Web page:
All this was seen in clear outline by Baran when he argued in Growth that the surplus required the growth and positive intervention of the capitalist State to preside over an expanding international hegemony for American capitalism. To say this is to say that the public bureaucracy, the military-industrial complex, and a voracious imperialism that began to dominate social existence in the 1950s was the fully understandable, essential evolutionary process enabling American — and therefore world — capitalism to survive.
Baran was not alone in seeing this; had he been, it would not have happened. As James Weinstein, Gabriel Kolko and others have now shown, there was a growing consciousness of these needs before World War I; an explicit campaign to match consciousness with institutions mounted even more under FDR; it reached a crescendo as Baran was writing Growth. Such an outlook indeed became the hallmark of the liberal by that time, whether corporate liberal or academic liberal. It was the latter who did so much to put an acceptable political and moral gloss over the policies so necessary to maintain the harsh realities of capitalism; it was they who argued so gently about what the State can do, who deplored what it did not do, and so assiduously ignored or rationalized what it did do. Baran focused on what the State had to do; he quoted Joan Robinson's perceptive observation (made in 1936) on the foolishness of wishing for something else:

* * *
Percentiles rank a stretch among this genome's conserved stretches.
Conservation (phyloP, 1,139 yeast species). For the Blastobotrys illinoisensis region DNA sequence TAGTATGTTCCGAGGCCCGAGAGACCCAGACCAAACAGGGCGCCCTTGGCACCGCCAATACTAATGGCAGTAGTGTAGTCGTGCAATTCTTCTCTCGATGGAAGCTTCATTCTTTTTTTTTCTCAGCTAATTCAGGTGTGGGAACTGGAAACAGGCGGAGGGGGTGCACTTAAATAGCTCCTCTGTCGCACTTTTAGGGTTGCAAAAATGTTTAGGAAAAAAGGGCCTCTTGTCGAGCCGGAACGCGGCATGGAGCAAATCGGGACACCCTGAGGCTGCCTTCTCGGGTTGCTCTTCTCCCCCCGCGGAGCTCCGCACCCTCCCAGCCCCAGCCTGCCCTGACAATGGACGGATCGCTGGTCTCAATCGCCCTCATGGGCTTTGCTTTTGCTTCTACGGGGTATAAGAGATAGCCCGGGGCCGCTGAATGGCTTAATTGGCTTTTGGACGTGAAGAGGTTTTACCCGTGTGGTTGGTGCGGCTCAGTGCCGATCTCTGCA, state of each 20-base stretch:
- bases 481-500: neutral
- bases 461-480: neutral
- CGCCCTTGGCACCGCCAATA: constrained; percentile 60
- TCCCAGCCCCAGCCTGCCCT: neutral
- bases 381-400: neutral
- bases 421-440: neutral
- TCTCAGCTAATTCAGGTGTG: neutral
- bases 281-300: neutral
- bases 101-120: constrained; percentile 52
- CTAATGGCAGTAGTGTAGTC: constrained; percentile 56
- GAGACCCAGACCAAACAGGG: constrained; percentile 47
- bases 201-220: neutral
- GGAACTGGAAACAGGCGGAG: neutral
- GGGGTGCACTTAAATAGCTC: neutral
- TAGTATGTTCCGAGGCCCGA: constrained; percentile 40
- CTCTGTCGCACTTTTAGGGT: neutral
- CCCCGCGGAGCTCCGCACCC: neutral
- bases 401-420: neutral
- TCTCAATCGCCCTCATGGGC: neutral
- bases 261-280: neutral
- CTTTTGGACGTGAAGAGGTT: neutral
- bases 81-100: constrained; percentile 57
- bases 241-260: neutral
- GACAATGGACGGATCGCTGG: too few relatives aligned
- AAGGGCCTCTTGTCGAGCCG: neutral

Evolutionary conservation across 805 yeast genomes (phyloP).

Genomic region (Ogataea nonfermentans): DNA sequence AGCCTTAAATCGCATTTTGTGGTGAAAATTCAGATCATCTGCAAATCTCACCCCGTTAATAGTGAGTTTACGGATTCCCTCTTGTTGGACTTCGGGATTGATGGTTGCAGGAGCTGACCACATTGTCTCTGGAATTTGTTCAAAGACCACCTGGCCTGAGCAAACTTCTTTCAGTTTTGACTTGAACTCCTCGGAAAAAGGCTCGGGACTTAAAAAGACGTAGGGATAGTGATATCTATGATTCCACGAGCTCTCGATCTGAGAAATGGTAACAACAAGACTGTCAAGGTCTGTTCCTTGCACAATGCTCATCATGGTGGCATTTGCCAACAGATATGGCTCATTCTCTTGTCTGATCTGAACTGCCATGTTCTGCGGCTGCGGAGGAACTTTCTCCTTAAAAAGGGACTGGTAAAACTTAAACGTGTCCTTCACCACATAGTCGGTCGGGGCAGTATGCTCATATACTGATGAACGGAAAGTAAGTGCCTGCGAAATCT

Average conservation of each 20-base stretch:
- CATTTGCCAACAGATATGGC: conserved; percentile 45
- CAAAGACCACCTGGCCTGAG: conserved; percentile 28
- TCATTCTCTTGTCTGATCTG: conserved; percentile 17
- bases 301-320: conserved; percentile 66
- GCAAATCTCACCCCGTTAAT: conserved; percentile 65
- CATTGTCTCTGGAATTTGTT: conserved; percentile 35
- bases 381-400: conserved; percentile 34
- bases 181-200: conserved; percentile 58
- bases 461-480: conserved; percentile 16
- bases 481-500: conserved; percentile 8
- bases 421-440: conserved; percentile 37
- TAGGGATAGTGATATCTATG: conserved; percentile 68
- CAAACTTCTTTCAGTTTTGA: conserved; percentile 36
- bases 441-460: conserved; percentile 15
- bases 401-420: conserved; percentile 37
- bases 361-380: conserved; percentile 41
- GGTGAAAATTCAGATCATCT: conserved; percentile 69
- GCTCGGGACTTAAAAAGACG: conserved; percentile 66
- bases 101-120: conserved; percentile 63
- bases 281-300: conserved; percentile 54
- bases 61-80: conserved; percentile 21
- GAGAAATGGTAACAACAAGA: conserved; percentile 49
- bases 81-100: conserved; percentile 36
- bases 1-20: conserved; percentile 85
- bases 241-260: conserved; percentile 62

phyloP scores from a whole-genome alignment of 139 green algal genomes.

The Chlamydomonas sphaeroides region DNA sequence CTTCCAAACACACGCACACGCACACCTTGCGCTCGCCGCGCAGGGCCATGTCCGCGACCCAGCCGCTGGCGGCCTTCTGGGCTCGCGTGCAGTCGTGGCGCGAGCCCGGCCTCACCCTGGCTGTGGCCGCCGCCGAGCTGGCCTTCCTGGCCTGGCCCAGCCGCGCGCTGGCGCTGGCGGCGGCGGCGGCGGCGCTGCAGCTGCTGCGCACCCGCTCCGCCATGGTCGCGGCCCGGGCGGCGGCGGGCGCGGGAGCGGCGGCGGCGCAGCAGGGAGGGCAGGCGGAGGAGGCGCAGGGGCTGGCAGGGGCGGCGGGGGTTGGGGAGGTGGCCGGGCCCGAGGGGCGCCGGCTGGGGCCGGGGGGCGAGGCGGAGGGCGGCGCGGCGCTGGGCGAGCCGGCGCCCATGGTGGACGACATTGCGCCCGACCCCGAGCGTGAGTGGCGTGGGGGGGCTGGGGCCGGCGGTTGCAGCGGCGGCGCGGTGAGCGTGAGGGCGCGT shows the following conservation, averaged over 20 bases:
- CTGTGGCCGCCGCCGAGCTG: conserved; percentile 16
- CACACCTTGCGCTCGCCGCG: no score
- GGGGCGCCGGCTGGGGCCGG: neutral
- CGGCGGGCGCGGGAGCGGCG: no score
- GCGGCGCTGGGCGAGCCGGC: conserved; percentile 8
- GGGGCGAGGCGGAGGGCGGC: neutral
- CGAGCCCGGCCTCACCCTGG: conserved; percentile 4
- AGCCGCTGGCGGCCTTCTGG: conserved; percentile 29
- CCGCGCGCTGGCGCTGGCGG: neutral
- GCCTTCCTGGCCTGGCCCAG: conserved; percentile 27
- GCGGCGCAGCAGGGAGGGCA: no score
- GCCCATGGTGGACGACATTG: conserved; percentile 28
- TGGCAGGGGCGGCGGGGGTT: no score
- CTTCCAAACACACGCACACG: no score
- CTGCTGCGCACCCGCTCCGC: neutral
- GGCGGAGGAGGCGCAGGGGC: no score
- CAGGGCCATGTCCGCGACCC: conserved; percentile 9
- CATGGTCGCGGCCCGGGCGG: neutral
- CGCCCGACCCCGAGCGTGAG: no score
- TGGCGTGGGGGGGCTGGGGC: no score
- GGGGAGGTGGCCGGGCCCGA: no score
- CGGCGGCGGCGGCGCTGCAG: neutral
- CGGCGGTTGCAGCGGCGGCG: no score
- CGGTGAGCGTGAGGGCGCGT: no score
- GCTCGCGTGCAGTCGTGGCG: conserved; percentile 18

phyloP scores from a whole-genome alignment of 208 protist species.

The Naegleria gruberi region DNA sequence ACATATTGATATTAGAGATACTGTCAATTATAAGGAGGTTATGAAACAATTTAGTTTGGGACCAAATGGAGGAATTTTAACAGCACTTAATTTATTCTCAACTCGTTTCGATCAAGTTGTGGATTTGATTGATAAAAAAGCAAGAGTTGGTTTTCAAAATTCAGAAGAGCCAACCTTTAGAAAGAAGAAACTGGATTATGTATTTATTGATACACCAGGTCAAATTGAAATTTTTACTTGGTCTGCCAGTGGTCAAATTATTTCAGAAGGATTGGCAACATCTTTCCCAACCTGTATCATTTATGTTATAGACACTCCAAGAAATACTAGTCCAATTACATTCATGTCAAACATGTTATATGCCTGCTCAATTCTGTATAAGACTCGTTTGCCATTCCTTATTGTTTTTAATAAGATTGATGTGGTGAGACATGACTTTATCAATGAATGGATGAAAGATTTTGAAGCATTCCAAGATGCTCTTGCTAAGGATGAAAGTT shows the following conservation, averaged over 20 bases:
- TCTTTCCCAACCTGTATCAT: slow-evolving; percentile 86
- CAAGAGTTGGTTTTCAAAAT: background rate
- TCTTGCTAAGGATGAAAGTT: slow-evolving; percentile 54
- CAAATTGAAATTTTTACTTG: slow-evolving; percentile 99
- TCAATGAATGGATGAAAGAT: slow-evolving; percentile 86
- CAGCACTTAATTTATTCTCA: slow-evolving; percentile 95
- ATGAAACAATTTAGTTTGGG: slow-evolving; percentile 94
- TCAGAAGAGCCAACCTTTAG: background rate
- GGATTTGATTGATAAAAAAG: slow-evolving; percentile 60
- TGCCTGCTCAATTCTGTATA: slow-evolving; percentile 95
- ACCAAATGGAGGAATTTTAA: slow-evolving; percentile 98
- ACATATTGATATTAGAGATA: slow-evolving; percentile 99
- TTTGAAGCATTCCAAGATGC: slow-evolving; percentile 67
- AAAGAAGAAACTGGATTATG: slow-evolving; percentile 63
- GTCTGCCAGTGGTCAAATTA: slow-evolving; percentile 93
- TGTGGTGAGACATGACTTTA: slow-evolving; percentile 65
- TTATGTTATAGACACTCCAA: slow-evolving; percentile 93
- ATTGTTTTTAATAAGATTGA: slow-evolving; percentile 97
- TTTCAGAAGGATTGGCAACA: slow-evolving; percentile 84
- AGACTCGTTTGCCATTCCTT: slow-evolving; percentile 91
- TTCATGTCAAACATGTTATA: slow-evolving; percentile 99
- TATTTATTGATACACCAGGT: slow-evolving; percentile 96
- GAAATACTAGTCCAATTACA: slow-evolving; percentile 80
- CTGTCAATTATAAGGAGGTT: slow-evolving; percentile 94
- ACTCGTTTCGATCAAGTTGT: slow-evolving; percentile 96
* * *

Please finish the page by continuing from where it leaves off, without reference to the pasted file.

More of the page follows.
In the present age, any government which had both the power and the will to remedy the major defects of the capitalist system would have the will and the power to abolish it altogether, while governments which have the power to retain the system lack the will to remedy its defects. 8
To which one might add, those who have that power often see what we might call “defects” as virtues.
The role of the contemporary capitalist State is and must be multidimensional, in origin and in effects: economic, political, sociological, and military. In turn, each of these categories is many-sided, interacting with and dependent upon each other in its own and the other “dimensions”: the economic functions of the state comprehend offensive and defensive policies aimed at maintaining or creating a favorable context regarding trade, labor, taxes and expenditures by the State and, of course, for investments and profits. Whether the means and ends seek to avoid stagnation and/or inflation, to develop or maintain a secure and beneficial international trading and monetary system, to gain or tighten a hold on promising areas abroad, to contain reformist forces for some purposes and to encourage them for others, or, more usually, to do all this and more simultaneously — all is determined, consciously or not, by the elemental needs of the system to survive. The upshot is clear: the modern capitalist State is the guiding and shaping social influence, through which capitalist needs and power flow, by which possibilities are realized, without which the system would — as Marx correctly sensed — do itself in. The major steps toward our present condition were well under way by Wilson's second administration; by Nixon's second administration they had gone beyond the stage of perfection into putrefaction. We shall see what, if any, “material conditions” for the solution of capitalism's present crisis are at hand, or can be created; we shall see, also, if the solution needed and possible for human beings, as distinct from capitalism, can and will be developed by us.